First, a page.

This procedure gives a mosaic of L n = l 1 x l 2 x ... x l n tiles with no spacing, in which cells with small frequencies are difficult to see. Following Hartigan and Kleiner the tiles are separated, with larger spacings at the earlier subdivisions, to help preserve the visual impact of small counts. For a four-way table with vertical splitting on variables 1 and 3, the divisions of the first variable are spaced proportionally to 1 / ( l 1 - 1); divisions between levels of the third variable are spaced proportionally to 1 / ( l 1 l 3 - 1 ).

This spacing of the tiles is accomplished by constructing an unspaced mosaic in a reduced area (determined by the space parameter), then expanding to include the necessary spacing.

Program structure

MOSAICS.SAS consists of 22 SAS/IML modules (subroutines and functions). The calling structure of the modules is shown in Figure 5.
|                                                                   |
|   mosaic    *-- check inputs, assign default values;              |
|   |                                                               |
|   |-- divide   *-- fit models and draw the mosaic display;        |
|       |                                                           |
|       |--reduce   *-- find reduced model for factors 1:f;         |
|       |                                                           |
|       |--mfit     *-- fits a specified model;                     |
|       |                                                           |
|       |--chisq    *-- calculate chisquares;                       |
|       |                                                           |
|       |--df       *-- calculate degrees of freedom;               |
|       |   |--terms    *-- find all terms in a loglinear model;    |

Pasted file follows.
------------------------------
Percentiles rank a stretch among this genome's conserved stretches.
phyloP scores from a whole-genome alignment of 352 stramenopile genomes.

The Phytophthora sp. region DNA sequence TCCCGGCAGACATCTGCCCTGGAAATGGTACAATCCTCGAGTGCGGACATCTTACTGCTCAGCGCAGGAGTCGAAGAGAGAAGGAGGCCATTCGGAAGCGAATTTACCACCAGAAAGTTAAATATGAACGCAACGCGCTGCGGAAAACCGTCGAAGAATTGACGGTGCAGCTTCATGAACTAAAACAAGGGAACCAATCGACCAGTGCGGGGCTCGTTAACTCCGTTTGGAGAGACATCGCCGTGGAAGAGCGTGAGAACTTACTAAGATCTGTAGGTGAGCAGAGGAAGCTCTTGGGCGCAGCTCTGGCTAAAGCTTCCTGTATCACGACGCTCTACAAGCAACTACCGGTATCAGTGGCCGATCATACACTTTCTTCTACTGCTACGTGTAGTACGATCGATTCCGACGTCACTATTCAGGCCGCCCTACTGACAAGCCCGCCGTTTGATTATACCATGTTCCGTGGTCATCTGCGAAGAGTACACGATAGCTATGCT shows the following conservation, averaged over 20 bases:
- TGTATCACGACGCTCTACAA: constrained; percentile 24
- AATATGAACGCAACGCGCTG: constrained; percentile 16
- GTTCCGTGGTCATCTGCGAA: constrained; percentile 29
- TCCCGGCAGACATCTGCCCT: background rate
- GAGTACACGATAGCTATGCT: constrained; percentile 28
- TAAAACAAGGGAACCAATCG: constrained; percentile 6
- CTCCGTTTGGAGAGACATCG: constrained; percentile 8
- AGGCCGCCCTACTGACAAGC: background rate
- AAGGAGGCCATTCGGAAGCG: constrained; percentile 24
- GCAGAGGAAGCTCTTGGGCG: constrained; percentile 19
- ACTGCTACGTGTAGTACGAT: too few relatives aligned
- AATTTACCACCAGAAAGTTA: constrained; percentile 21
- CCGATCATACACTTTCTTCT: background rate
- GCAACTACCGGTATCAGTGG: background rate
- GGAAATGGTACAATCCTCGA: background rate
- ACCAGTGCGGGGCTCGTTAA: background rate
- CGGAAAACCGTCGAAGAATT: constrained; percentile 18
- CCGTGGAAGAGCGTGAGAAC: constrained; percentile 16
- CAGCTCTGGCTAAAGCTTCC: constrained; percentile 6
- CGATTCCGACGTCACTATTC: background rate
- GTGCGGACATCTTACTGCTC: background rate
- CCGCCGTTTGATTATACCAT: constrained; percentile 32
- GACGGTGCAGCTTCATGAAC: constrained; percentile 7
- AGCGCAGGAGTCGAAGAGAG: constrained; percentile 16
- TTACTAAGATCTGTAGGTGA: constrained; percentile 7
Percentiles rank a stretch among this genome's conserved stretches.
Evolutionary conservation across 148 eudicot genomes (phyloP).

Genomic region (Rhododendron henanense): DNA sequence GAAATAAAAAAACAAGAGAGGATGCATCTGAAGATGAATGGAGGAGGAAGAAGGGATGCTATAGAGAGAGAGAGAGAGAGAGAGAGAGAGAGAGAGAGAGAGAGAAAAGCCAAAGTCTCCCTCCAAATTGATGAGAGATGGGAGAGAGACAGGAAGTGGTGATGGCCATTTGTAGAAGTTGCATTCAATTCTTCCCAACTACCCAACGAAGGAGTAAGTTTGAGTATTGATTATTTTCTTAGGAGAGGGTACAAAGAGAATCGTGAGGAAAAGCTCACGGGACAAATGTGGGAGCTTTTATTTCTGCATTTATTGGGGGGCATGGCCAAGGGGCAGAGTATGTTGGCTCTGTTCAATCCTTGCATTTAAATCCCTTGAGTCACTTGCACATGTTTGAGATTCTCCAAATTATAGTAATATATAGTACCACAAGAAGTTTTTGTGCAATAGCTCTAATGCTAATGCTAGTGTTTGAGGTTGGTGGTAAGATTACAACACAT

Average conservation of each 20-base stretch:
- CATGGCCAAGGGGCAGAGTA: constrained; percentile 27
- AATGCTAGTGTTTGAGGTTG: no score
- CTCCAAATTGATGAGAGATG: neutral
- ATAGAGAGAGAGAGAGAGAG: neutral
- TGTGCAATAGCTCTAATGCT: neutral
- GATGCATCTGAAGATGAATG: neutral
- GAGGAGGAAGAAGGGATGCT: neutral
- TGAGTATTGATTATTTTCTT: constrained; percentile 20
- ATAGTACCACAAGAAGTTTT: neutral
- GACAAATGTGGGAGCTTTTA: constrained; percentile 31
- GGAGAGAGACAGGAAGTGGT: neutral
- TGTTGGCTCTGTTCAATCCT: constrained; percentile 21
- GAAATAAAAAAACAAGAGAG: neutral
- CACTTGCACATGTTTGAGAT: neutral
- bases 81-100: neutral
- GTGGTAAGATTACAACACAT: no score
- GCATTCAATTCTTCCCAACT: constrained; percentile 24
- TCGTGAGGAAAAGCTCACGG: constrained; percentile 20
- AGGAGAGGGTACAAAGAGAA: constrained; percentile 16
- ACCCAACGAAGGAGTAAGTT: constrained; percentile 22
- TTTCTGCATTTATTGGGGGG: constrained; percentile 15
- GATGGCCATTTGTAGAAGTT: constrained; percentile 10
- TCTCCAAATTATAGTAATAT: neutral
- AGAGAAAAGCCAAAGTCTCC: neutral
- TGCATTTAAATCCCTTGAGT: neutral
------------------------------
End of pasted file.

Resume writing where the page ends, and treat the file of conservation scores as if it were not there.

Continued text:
|       |       |--vars_in    *-- find variables in a term;         |
|       |                                                           |
|       |--modname  *-- expand config into string for model label;  |
|       |                                                           |
|       |--divide1  *-- divide the mosaic for the next variable;    |
|       |                                                           |
|       |--space    *-- space the tiles in the current display;     |
|       |                                                           |
|       |--labels   *-- calculate label placements;                 |
|       |                                                           |
|       |--gboxes   *-- draw the current display;                   |
|          |--fillbox   *-- custom shading;                         |
|          |--glegend   *-- draw legend;                            |
|                                                                   |
|   readtab   *-- read input frequencies, level names;              |
|   |--readlab   *-- read level names, reorder input                |
|                                                                   |
|   reorder   *-- reorder the dimensions of an n-way table;         |
Figure 5: Calling structure of the modules in MOSAICS.SAS

The top-level module, mosaic simply validates the input parameters, assigns default values for global variables, and calls the module divide. The steps in the algorithm described above are carried out by divide; the calculation of the new tiles in step 5 is performed in divide1.